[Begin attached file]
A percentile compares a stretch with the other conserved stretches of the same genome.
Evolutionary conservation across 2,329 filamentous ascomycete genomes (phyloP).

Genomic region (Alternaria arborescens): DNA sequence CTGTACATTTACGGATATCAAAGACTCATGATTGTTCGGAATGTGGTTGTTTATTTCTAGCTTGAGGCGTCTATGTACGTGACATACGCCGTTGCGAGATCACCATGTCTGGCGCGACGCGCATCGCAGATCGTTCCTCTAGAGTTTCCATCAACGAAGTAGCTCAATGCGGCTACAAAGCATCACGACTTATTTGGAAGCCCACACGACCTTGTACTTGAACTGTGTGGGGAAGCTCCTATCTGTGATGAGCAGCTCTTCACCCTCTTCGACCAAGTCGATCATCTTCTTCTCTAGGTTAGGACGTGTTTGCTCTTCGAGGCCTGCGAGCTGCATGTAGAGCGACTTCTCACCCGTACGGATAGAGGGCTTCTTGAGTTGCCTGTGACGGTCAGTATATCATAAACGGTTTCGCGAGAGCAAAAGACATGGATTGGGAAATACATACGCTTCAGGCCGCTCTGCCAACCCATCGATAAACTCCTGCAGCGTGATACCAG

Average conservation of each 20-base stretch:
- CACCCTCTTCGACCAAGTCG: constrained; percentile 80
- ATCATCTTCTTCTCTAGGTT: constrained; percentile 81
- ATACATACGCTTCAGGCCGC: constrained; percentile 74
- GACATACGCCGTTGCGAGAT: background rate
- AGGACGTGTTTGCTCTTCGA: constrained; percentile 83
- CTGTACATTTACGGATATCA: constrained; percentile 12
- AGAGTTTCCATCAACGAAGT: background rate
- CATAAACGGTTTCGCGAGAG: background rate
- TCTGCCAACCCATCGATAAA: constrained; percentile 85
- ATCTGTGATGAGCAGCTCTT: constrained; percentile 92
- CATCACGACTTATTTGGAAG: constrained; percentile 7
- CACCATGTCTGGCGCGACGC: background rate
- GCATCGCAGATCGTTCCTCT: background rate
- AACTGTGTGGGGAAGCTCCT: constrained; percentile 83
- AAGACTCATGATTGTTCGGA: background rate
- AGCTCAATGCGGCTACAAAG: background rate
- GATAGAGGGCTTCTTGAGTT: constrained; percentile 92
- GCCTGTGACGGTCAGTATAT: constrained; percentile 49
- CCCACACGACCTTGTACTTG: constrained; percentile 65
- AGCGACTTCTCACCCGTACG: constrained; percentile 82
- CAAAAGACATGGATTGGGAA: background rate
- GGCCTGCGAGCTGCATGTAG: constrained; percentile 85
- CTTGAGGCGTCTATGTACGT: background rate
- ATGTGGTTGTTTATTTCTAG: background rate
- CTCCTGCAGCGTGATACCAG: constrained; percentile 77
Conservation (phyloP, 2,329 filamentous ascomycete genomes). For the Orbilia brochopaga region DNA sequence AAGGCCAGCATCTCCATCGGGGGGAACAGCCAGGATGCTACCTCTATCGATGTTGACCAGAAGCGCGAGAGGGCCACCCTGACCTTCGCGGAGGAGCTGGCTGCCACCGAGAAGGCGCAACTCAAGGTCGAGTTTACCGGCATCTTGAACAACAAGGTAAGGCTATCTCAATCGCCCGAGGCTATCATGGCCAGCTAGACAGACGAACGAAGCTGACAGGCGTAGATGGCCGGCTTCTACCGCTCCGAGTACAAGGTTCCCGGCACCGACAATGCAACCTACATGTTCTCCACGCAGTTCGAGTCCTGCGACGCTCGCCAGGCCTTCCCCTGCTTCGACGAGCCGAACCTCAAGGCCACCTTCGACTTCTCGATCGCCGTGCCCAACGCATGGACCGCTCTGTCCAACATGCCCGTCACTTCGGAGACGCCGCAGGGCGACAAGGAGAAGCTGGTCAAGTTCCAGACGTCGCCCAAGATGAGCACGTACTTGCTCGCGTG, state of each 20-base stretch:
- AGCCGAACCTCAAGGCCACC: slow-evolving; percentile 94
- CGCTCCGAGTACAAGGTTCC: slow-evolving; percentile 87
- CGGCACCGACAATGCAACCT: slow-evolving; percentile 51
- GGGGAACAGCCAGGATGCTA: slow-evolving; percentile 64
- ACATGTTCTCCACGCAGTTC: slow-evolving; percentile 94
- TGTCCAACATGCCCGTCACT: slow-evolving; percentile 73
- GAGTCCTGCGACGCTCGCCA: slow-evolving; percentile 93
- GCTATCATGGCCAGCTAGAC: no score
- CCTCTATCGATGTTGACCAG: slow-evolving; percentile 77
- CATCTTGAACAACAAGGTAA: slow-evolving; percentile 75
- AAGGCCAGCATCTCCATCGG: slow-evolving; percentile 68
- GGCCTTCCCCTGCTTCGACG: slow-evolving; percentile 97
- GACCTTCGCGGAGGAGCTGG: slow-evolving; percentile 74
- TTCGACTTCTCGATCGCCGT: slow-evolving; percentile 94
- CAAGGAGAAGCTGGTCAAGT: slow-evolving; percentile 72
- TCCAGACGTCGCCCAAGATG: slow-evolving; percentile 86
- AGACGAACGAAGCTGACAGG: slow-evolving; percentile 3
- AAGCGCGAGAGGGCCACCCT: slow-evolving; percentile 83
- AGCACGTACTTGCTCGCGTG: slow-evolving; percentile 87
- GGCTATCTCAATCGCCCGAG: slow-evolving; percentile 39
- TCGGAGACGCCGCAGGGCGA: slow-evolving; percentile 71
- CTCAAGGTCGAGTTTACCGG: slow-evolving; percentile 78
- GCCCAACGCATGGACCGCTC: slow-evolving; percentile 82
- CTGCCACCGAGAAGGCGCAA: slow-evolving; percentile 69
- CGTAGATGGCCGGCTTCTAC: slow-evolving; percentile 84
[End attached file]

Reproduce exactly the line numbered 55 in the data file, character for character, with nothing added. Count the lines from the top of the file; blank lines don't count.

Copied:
- CGTAGATGGCCGGCTTCTAC: slow-evolving; percentile 84